Follow me after the jump for analysis on the prospects for passing House File 561 and the merits of the bill.
Iowa may soon have as many milking coaches as lactation consultants. After a lapse of about four decades, human breastfeeding has secured its place once again in our culture as the premiere way to nourish an infant. In a parallel narrative, fresh wholesome milk from cows, sheep, and goats is regaining its reputation as a premiere health food. To boost that growing reputation, milking coaches are pulling up another milking stool to help people learn more about the realities of milk fresh from the udder.
"We've only used manmade milk (formula and pasteurized milk) for around 60 to 70 years but we've used breast milk and raw milk for 6000 years. If it wasn't for breast milk and raw milk, we wouldn't be here!" says Brad Hopp, a milking coach near Lawton in northwestern Iowa . "Learning more about milking helps people understand it better, and I'm all for that."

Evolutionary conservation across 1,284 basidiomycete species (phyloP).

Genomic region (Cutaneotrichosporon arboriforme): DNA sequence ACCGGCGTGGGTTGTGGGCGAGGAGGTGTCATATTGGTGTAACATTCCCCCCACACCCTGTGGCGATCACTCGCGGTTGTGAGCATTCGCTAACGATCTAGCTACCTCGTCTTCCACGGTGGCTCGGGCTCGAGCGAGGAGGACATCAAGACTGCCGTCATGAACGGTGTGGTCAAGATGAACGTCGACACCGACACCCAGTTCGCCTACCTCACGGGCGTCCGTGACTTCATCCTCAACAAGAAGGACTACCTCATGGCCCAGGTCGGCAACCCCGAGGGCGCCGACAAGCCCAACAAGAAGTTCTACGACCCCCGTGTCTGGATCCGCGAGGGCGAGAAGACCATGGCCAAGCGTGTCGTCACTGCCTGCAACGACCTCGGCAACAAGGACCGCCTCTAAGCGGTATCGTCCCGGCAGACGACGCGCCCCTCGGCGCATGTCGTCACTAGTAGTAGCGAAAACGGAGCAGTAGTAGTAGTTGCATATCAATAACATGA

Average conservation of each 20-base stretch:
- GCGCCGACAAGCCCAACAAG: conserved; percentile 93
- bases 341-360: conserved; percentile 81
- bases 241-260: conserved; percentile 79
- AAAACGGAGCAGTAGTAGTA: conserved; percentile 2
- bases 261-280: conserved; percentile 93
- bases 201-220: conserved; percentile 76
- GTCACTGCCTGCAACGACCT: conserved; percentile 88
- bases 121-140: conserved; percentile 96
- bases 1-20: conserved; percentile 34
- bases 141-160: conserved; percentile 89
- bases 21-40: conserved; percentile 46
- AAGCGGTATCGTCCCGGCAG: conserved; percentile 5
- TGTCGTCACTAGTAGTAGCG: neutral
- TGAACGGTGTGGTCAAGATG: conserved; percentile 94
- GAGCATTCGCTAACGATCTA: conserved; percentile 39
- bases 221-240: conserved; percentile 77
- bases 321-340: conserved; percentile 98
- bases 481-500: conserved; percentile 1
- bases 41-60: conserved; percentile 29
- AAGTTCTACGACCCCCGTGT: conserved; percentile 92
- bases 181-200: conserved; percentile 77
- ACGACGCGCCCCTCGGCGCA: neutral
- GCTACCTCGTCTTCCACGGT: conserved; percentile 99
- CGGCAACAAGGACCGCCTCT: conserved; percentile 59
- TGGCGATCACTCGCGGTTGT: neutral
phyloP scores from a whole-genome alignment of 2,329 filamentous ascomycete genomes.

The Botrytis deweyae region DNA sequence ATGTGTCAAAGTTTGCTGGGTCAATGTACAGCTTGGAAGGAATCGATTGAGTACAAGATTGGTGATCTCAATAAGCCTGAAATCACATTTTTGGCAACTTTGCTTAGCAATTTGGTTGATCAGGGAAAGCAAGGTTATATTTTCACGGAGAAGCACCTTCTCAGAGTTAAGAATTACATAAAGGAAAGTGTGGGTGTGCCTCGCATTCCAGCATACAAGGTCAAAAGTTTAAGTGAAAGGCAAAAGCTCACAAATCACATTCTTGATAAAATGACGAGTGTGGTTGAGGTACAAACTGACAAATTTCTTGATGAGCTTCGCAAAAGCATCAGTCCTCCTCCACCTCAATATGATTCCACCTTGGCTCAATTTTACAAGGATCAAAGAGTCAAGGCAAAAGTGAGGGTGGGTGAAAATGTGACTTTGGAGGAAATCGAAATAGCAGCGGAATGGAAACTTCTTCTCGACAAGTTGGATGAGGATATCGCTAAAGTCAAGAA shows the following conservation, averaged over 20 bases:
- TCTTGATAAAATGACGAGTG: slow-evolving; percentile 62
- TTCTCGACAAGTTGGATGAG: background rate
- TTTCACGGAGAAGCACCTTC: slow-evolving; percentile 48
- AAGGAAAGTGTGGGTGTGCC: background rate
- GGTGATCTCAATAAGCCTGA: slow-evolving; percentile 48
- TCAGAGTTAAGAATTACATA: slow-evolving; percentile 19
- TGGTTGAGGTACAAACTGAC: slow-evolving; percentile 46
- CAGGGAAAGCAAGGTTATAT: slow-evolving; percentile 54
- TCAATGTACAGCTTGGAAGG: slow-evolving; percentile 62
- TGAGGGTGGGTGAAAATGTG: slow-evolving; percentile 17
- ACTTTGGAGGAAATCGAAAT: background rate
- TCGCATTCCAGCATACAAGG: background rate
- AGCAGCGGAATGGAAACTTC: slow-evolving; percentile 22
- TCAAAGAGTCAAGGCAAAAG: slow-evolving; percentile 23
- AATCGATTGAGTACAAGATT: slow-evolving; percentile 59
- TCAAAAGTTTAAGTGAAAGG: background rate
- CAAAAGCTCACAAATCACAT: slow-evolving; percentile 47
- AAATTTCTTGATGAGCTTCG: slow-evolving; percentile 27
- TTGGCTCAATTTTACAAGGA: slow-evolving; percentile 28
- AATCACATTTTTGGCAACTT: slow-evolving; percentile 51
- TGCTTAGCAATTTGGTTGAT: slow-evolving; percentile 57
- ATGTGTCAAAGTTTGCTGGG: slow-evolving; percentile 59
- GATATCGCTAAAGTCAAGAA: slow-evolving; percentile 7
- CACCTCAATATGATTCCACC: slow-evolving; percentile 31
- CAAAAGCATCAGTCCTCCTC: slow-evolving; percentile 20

Although mothers' milk retains some of its mystery in the face of scientific inquiry, mothers these days know how precious it is to their babies' health and growth. A little mystery in the food supply passes when it's balanced by strong instincts and a solid record of success. But mystery can feel uncomfortable when it strays too far from knowledge and experience.
"The idea of raw milk feels exotic and mysterious to many people in Iowa ," says Christy Ann Welty, homeschooling mother of two who helps milking coaches and new milkers find each other. "More understanding and less fear will help everyone as they make decisions about the best ways to feed their families."
More understanding and less mystery: that's the meaning of "Milkers get it."